Dollar Researcher Asks: What Are Some Creative Ways to Save Money on Groceries?

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When she’s the eldest daughter in a family of three raised by a single mother, she gets a crash course on how to increase her food budget.

Keeps a mental record of restaurants in a suburban Florida town that offer kids-free kids’ food-nights—Tuesdays at Gator’s Dockside, anyone? You learn tricks to get the best bang for your buck, like swapping your Chick-fil-A kids’ meal game for a little ice cream. You get a weird appreciation for Hamburger Helper and how, if you just add a cup of sour cream and an extra bag of egg noodles to the combo, you can make enough stroganoffs for days past.

Then you grow up. All is well for a while … until the plague hits, high inflation to a 40-year high, and you once again find yourself worrying about how much money you’re spending on food.

The latest data from the US Bureau of Labor Statistics shows that, in addition to shelter and Medicare, food is one of the biggest contributors to inflation. Food cost has increased 11.4% overall in the past 12 months. Items such as eggs, margarine, bread and canned fruit have seen particularly big price hikes.

What are some creative ways to save money on groceries?

I called Sarah Lundbergauthor Budget Savvy Diva’s guide to cutting your purchase bill by 50% or more, to hear their tried and true strategies. Lundberg, a mother of five, recommended trying to grow my own vegetables.

It says it’s “very simple – and you can even get free seeds” from a local library. Peas in particular are easy to grow, even if I don’t have a lot of space. (Lundberg was tracking it down, and she personally saved something like $100 on peas alone this way.) vegetables Those that are easy to grow include lettuce, green beans and radishes.

On a similar note, Lundberg also loves to forage in urban areas, which is when you are looking for unclaimed food that grows in the wild in public. She relies on an app that uses her phone’s camera to scan and identify plants she finds outdoors. recent success? Spotting berry bushes around the Home Depot parking lot.

“I always have a Ziploc ready to go urban foraging,” Lundberg adds.

In terms of shopping, advance planning is crucial, says Jessica Fisher, good cheap eats Blogger and mother of six children. She asked me to look around my kitchen and see the ingredients I have before heading to the grocery store, using these foods as inspiration for my meals for the week—that way, I don’t have to feel like I “have to go and buy all things.”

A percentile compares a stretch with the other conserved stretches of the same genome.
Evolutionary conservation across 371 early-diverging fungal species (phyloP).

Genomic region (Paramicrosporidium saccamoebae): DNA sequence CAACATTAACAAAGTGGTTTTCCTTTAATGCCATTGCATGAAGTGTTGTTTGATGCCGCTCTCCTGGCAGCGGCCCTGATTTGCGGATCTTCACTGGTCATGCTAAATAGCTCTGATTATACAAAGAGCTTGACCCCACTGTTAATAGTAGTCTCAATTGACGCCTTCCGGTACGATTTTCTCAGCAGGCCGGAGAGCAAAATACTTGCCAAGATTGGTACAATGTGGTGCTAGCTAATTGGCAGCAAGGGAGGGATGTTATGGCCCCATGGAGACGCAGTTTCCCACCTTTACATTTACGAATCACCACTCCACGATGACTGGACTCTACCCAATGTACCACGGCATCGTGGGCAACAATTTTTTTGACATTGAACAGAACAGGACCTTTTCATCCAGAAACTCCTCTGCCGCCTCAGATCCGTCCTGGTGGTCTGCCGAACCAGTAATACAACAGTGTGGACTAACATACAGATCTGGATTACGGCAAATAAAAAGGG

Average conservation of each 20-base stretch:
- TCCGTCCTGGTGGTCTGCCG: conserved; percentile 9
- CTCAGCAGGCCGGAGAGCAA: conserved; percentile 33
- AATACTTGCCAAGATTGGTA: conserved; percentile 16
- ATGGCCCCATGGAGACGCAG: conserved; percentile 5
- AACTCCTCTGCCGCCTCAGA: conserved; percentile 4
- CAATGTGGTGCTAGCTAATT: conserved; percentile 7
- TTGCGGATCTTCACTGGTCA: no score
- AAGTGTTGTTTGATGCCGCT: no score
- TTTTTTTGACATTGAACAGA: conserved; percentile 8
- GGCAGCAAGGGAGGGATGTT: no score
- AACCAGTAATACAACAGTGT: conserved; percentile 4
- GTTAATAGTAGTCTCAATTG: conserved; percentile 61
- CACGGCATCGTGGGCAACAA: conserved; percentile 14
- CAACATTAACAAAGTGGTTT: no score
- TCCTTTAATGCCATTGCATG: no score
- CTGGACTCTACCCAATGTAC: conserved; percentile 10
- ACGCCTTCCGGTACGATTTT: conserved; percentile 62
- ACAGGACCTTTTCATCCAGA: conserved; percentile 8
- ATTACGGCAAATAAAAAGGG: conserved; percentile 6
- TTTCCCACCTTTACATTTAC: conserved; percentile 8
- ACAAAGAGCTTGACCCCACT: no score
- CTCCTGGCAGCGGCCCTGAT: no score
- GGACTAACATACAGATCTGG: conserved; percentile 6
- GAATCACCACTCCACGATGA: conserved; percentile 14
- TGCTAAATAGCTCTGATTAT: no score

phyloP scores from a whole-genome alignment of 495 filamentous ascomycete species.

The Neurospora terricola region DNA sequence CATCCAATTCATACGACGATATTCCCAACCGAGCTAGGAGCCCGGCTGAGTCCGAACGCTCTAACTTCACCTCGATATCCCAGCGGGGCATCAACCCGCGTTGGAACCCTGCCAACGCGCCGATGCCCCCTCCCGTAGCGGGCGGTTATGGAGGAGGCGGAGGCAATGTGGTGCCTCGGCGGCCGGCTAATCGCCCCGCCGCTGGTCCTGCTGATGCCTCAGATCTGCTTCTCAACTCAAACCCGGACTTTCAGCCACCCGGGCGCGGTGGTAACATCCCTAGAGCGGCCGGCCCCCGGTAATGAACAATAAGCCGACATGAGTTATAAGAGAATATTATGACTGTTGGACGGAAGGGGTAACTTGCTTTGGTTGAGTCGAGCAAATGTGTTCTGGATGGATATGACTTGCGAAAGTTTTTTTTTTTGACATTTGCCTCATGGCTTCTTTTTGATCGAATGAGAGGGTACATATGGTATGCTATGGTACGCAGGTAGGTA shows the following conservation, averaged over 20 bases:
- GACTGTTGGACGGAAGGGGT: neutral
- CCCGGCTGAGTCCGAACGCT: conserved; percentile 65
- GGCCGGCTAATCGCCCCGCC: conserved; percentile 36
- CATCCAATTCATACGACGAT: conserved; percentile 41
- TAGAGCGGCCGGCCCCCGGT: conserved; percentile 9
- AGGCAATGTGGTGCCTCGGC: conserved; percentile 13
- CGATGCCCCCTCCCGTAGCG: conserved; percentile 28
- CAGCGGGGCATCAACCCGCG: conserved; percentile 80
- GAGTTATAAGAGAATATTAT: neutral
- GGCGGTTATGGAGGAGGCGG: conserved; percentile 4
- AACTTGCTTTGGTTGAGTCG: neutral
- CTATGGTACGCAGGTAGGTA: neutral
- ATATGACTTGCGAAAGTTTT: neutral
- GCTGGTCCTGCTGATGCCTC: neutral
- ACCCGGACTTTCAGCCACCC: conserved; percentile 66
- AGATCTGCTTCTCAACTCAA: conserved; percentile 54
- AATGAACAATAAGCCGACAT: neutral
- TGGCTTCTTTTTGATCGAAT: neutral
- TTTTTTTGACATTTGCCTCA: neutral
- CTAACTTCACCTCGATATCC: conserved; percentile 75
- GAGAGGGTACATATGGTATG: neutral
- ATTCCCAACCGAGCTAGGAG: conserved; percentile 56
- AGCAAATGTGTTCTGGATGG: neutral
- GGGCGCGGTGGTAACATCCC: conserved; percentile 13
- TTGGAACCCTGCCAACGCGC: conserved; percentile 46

When choosing recipes, I have to think about what I like (because if I didn’t like something, I probably wouldn’t eat it, no matter how cheap). I also want to pay attention to what is on sale in the store.

Julie Ramhold, Consumer Analyst at DealNews. “Otherwise, it’s easy to fall into a rut of eating the same budget-friendly stuff from week to week.”

One way to find discounts is to explore the store’s weekly bulletin and look for a so-called loss leader – a product, usually advertised on the front page or in the top-right corner, whose prices the retailer has drastically reduced to take the loss. Loss leaders make huge sales: Lundberg remembers once she scored a pizza for 8 cents.

Make a list before I go to the store—and listen to the old advice that says “never shop hungry,” says Fisher, because that can cause a deviation from the list. Lundberg also says to avoid buying Starbucks coffee in-store because I’ll be more inclined to wander the aisles until I finish my drink, thus increasing the chances of throwing unnecessary items into my cart.

Do not forget Grocery stores Designed to “manipulate what you buy,” she says.

This includes everything from how the store is laid out—milk and eggs are often in the back, while filter materials may be hidden in the corner—to how the shelves are stored. More expensive products tend to be at eye level, says Lundberg, so “that’s where you don’t want to look.” Closer to the ground, where cheaper things are tucked away, much better.

Once I get home, I’ll want to freeze what I can use later (if I bought 2 pounds of ground beef because it was on sale, for example, I should put half of it in the freezer).

After you’ve cooked, Fisher recommends keeping track of leftovers, and reassembling portions of meat, veggies, rice, and the like into salads, wraps, and burritos as the days go by.

bottom line

Food is expensive now – but it doesn’t have to be for me. If I plan my meals, make the most of sales and Shop smart In the store, I can save a lot of money.

“You don’t have to live on ramen noodles and hotdogs,” Fisher says. “Unless that’s what you really like.”


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